Sean Penn's performance and Gus Van Sant's light touch make Milk one of the rare biopics that can actually stand on it's own as a good movie. But the experience of watching it will be vastly improved if you see The Times of Harvey Milk as well, and since the documentary is available for free at you really have no excuse not to, even if it isn't carried in your neighborhood Blockbuster.

Tuesday, December 30, 2008

A Special Holiday Greeting From the Wet Spots

Stop the Presses: Week of DECEMBER!

I haven't posted many links to news stories about sex recently. Rest assured I've still been reading them. Here's some of the interesting things I read in December:

Savage Love 12/23/08: Dan tells three letter writers to dump their partners, then uses all the space he's saved to address high sodomy rates among straight teens and high pregnancy rates among gay teens. "This is where abstinence education and homophobia have gotten us: Gay kids are having vaginal intercourse and straight kids are having anal intercourse. Good work, sexphobes!"

Control Tower 12/23/08: Matisse suggest which kinky Christmas gifts certain public figures should buy for others. "From John McCain to Sarah Palin: a moose-hide strap-on harness and dildo with a card reading, 'You got me up and going, but then you fucked me in the end. Now you can do that to other guys, too.'"

Virginity Pledges Don't Work (Washington Post/MSNBC): A large federal survey shows about what you would expect -- teens who pledge sexual abstinence have the same amount of sex as teens who don't. But they are significantly less likely to use protection when they do have sex.

Teenagers Who Skip Breakfast More Likely to Have Sex (The Guardian): Pledging abstinence doesn't work, but according to a study in Japan, teenagers who eat breakfast lose their virginity two years later on average. Researchers conclude that breakfast indicates a better family life.

Labor Orgasms Called "Best Kept Secret" (ABC News): ABC will report in the January 2 edition of 20/20 that many women experience incredible orgasms during childbirth.

Gay Teen Suicides Linked to Homophobia (AP): No big surprise here. A study shows the more homophobic a family acts when a kid comes out, the more likely that kid is to kill himself or herself. The thing is, there are plenty of religious fundies who use gay suicide rates as an excuse for homophobia. Slick, huh?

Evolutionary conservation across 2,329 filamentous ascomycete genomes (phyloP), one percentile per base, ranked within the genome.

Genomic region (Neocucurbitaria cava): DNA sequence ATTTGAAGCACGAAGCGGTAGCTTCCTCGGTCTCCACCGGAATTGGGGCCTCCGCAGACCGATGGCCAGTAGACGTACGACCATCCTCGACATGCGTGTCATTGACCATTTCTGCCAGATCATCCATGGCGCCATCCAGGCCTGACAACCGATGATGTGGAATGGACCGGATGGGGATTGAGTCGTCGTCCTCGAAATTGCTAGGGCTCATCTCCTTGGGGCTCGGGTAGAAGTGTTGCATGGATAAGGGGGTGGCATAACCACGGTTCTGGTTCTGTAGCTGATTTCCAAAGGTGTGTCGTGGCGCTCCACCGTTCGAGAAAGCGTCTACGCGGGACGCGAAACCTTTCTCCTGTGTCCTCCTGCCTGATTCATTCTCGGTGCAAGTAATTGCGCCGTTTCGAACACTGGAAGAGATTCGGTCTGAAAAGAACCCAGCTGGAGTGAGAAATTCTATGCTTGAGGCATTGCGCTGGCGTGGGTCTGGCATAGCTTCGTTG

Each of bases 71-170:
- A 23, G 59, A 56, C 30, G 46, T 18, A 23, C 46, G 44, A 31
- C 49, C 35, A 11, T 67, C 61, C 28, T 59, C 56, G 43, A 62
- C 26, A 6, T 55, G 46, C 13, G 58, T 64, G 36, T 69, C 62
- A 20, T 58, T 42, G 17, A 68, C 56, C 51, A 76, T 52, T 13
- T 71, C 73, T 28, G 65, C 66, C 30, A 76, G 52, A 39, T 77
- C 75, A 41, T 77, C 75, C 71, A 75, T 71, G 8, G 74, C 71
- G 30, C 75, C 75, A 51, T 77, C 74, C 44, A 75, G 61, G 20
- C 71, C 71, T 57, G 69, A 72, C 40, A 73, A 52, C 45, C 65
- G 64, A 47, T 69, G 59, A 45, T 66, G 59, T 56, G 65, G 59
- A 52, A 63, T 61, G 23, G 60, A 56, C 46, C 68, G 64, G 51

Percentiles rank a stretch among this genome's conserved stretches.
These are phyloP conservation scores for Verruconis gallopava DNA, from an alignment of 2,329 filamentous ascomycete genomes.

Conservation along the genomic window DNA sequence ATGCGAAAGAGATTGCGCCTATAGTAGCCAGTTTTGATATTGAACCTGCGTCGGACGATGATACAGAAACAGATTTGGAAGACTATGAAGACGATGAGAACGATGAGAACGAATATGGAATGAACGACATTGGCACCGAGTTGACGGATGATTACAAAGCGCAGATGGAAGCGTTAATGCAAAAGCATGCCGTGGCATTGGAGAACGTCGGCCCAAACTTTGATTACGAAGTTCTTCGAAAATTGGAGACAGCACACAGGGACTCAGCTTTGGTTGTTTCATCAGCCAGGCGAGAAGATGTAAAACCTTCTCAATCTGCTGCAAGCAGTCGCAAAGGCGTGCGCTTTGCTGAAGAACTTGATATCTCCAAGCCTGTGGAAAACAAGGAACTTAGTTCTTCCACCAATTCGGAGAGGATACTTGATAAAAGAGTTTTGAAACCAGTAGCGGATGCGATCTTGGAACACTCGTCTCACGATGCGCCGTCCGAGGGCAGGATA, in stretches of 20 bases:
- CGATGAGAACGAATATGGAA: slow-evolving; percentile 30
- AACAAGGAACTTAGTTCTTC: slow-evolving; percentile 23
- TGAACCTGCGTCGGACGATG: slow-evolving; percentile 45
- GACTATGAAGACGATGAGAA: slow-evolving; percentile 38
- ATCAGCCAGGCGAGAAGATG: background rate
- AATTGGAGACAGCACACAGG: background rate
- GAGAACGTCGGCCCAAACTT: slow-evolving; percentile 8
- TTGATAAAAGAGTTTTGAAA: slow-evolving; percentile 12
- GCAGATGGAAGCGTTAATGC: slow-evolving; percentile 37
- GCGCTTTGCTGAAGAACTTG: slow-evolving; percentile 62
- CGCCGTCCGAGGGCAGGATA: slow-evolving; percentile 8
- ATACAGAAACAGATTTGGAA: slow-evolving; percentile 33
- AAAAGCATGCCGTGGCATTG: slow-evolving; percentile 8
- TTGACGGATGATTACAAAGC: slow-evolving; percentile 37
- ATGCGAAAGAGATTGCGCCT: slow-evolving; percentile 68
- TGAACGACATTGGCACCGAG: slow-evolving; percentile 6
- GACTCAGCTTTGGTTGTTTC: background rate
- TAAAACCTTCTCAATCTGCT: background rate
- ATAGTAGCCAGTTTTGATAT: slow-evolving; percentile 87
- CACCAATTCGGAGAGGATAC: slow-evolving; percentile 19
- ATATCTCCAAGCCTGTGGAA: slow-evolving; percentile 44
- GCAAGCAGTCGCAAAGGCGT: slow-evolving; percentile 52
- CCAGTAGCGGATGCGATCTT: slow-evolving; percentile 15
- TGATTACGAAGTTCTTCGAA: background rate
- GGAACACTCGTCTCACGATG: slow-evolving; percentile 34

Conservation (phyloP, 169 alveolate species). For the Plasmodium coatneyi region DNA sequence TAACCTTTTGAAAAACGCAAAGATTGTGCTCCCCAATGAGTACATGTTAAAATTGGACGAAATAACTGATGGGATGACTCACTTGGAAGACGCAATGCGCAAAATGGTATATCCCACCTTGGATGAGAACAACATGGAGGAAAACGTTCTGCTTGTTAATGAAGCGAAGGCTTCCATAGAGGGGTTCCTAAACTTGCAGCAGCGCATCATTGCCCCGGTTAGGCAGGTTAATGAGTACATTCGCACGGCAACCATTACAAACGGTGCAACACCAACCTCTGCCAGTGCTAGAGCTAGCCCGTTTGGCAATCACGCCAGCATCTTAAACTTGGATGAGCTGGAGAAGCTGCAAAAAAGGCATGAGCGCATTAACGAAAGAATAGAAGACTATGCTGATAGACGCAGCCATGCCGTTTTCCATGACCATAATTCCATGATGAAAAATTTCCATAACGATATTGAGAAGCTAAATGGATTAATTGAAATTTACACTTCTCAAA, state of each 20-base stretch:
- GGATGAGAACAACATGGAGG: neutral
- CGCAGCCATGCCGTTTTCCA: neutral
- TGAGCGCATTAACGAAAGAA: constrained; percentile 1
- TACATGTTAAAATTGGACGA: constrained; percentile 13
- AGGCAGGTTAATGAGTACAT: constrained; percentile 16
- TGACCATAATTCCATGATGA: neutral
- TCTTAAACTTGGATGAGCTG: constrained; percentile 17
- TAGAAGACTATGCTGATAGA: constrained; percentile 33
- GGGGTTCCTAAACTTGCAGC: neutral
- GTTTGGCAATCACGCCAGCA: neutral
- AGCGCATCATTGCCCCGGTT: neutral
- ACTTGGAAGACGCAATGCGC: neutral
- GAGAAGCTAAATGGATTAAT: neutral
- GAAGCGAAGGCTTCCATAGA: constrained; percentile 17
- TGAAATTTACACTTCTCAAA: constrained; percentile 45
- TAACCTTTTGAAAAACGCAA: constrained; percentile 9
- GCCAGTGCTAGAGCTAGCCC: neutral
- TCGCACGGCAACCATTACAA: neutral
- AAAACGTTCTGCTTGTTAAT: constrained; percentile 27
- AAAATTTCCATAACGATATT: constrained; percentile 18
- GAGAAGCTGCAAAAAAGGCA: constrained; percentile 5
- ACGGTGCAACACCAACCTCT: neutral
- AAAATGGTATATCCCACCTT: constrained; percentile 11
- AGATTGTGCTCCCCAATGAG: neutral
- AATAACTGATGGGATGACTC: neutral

RIP Bettie Page (New York Times): The queen of the pin-up poster died on several weeks ago.

UN Declaration Against Homophobia: This month the UN made a declaration against government-supported homophobia. It was non-binding and there was a counter-declaration, so it was about as effective as most of what the UN does. The Vatican issued a statement that stopped short of supporting the resolution but did support tolerance of homosexuality, which is a big step for them. The French newspaper Le Monde interviewed Louis-George Tin, president of the International Day Against Homophobia, which inspired the declaration. In the article (in French, alas), Mr. Tin points out that the Catholic Church's position on gay rights depends on which way the wind happens to be blowing since it raises most of its money in tolerant countries but converts more followers in intolerant ones. Mr. Tin also points out that institutionalized homophobia was introduced to a lot of the countries where it now thrives by colonial powers that have since rejected homophobia.

Pre-Marital Sex Rates Rise in Iran (The Guardian): Iran has attempted to promote marriage amongst it's young people. Instead they've been having more and more pre-marital sex, which is illegal under Iran's Islamic law.

Gay Marriage Ban Inspires New Wave of Activists (New York Times): The Times reports on the recent explosion of gay activism following the passage of Proposition 8.

Savage Love 12/11/08: Dan gives a straight guy advice on how to design a very special sex toy, talks to a 30-year-old male virgin, insults a pathetic and manipulative mom-to-be and gives a college girl advice on how to deal with annoying neighbors who are ticked off by her noisy lovemaking.